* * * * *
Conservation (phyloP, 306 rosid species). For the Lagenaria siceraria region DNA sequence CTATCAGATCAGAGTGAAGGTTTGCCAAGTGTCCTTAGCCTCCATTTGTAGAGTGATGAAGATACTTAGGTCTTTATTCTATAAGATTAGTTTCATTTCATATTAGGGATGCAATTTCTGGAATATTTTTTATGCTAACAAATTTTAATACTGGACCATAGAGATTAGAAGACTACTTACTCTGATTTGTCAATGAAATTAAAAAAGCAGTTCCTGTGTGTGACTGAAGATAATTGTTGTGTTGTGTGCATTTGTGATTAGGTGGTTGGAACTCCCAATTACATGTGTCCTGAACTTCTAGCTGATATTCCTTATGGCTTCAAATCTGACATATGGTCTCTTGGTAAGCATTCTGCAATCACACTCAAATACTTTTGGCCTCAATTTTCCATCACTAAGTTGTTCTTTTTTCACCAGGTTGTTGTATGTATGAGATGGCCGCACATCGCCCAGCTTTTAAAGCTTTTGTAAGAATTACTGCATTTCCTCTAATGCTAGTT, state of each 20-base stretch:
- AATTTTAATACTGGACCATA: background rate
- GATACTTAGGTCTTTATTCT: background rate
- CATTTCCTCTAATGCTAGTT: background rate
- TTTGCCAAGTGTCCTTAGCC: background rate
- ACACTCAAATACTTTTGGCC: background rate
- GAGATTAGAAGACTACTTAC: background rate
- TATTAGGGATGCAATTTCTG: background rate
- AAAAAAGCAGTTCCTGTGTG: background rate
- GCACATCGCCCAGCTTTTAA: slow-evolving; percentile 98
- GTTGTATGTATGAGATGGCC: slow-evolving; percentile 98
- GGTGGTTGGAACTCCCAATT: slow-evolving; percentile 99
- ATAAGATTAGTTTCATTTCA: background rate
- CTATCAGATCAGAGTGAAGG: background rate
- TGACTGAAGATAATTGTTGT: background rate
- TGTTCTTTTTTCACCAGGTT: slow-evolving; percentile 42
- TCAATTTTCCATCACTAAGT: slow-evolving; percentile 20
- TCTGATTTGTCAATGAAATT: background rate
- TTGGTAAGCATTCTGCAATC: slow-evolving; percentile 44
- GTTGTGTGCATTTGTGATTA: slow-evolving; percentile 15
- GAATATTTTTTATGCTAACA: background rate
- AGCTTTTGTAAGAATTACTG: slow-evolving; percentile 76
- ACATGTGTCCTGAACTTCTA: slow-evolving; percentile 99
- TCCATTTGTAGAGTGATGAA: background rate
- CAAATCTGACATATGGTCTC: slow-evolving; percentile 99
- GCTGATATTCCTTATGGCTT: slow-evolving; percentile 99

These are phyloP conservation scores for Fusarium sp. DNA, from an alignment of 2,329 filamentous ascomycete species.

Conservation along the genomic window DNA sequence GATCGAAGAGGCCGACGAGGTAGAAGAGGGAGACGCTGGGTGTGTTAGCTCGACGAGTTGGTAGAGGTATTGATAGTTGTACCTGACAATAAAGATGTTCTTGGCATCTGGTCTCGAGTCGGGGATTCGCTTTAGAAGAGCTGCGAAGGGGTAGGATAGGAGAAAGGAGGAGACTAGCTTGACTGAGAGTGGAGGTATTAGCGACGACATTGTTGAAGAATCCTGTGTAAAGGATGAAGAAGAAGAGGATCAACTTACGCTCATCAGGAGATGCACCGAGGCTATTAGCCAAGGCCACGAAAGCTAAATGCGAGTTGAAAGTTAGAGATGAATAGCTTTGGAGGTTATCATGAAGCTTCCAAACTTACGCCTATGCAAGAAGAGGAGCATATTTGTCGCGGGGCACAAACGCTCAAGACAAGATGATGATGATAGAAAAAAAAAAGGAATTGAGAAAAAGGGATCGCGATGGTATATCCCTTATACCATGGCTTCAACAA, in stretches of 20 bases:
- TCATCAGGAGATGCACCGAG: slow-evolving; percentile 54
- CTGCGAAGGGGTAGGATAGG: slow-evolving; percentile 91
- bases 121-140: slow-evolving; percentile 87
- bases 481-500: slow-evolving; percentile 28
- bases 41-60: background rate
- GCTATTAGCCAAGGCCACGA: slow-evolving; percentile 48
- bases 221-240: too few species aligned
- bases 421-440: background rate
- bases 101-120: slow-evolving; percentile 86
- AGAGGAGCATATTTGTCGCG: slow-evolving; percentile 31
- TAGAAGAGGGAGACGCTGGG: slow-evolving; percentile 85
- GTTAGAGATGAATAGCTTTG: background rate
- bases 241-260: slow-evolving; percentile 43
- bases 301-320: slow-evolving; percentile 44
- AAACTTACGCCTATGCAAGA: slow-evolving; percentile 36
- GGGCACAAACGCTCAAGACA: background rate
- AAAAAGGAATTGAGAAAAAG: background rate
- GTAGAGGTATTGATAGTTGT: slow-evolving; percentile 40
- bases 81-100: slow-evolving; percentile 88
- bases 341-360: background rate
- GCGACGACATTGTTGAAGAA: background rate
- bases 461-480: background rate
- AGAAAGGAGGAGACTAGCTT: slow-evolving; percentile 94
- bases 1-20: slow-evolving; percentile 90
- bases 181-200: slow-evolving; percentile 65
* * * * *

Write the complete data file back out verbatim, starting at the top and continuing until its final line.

Conservation (phyloP, 306 rosid species). For the Lagenaria siceraria region DNA sequence CTATCAGATCAGAGTGAAGGTTTGCCAAGTGTCCTTAGCCTCCATTTGTAGAGTGATGAAGATACTTAGGTCTTTATTCTATAAGATTAGTTTCATTTCATATTAGGGATGCAATTTCTGGAATATTTTTTATGCTAACAAATTTTAATACTGGACCATAGAGATTAGAAGACTACTTACTCTGATTTGTCAATGAAATTAAAAAAGCAGTTCCTGTGTGTGACTGAAGATAATTGTTGTGTTGTGTGCATTTGTGATTAGGTGGTTGGAACTCCCAATTACATGTGTCCTGAACTTCTAGCTGATATTCCTTATGGCTTCAAATCTGACATATGGTCTCTTGGTAAGCATTCTGCAATCACACTCAAATACTTTTGGCCTCAATTTTCCATCACTAAGTTGTTCTTTTTTCACCAGGTTGTTGTATGTATGAGATGGCCGCACATCGCCCAGCTTTTAAAGCTTTTGTAAGAATTACTGCATTTCCTCTAATGCTAGTT, state of each 20-base stretch:
- AATTTTAATACTGGACCATA: background rate
- GATACTTAGGTCTTTATTCT: background rate
- CATTTCCTCTAATGCTAGTT: background rate
- TTTGCCAAGTGTCCTTAGCC: background rate
- ACACTCAAATACTTTTGGCC: background rate
- GAGATTAGAAGACTACTTAC: background rate
- TATTAGGGATGCAATTTCTG: background rate
- AAAAAAGCAGTTCCTGTGTG: background rate
- GCACATCGCCCAGCTTTTAA: slow-evolving; percentile 98
- GTTGTATGTATGAGATGGCC: slow-evolving; percentile 98
- GGTGGTTGGAACTCCCAATT: slow-evolving; percentile 99
- ATAAGATTAGTTTCATTTCA: background rate
- CTATCAGATCAGAGTGAAGG: background rate
- TGACTGAAGATAATTGTTGT: background rate
- TGTTCTTTTTTCACCAGGTT: slow-evolving; percentile 42
- TCAATTTTCCATCACTAAGT: slow-evolving; percentile 20
- TCTGATTTGTCAATGAAATT: background rate
- TTGGTAAGCATTCTGCAATC: slow-evolving; percentile 44
- GTTGTGTGCATTTGTGATTA: slow-evolving; percentile 15
- GAATATTTTTTATGCTAACA: background rate
- AGCTTTTGTAAGAATTACTG: slow-evolving; percentile 76
- ACATGTGTCCTGAACTTCTA: slow-evolving; percentile 99
- TCCATTTGTAGAGTGATGAA: background rate
- CAAATCTGACATATGGTCTC: slow-evolving; percentile 99
- GCTGATATTCCTTATGGCTT: slow-evolving; percentile 99

These are phyloP conservation scores for Fusarium sp. DNA, from an alignment of 2,329 filamentous ascomycete species.

Conservation along the genomic window DNA sequence GATCGAAGAGGCCGACGAGGTAGAAGAGGGAGACGCTGGGTGTGTTAGCTCGACGAGTTGGTAGAGGTATTGATAGTTGTACCTGACAATAAAGATGTTCTTGGCATCTGGTCTCGAGTCGGGGATTCGCTTTAGAAGAGCTGCGAAGGGGTAGGATAGGAGAAAGGAGGAGACTAGCTTGACTGAGAGTGGAGGTATTAGCGACGACATTGTTGAAGAATCCTGTGTAAAGGATGAAGAAGAAGAGGATCAACTTACGCTCATCAGGAGATGCACCGAGGCTATTAGCCAAGGCCACGAAAGCTAAATGCGAGTTGAAAGTTAGAGATGAATAGCTTTGGAGGTTATCATGAAGCTTCCAAACTTACGCCTATGCAAGAAGAGGAGCATATTTGTCGCGGGGCACAAACGCTCAAGACAAGATGATGATGATAGAAAAAAAAAAGGAATTGAGAAAAAGGGATCGCGATGGTATATCCCTTATACCATGGCTTCAACAA, in stretches of 20 bases:
- TCATCAGGAGATGCACCGAG: slow-evolving; percentile 54
- CTGCGAAGGGGTAGGATAGG: slow-evolving; percentile 91
- bases 121-140: slow-evolving; percentile 87
- bases 481-500: slow-evolving; percentile 28
- bases 41-60: background rate
- GCTATTAGCCAAGGCCACGA: slow-evolving; percentile 48
- bases 221-240: too few species aligned
- bases 421-440: background rate
- bases 101-120: slow-evolving; percentile 86
- AGAGGAGCATATTTGTCGCG: slow-evolving; percentile 31
- TAGAAGAGGGAGACGCTGGG: slow-evolving; percentile 85
- GTTAGAGATGAATAGCTTTG: background rate
- bases 241-260: slow-evolving; percentile 43
- bases 301-320: slow-evolving; percentile 44
- AAACTTACGCCTATGCAAGA: slow-evolving; percentile 36
- GGGCACAAACGCTCAAGACA: background rate
- AAAAAGGAATTGAGAAAAAG: background rate
- GTAGAGGTATTGATAGTTGT: slow-evolving; percentile 40
- bases 81-100: slow-evolving; percentile 88
- bases 341-360: background rate
- GCGACGACATTGTTGAAGAA: background rate
- bases 461-480: background rate
- AGAAAGGAGGAGACTAGCTT: slow-evolving; percentile 94
- bases 1-20: slow-evolving; percentile 90
- bases 181-200: slow-evolving; percentile 65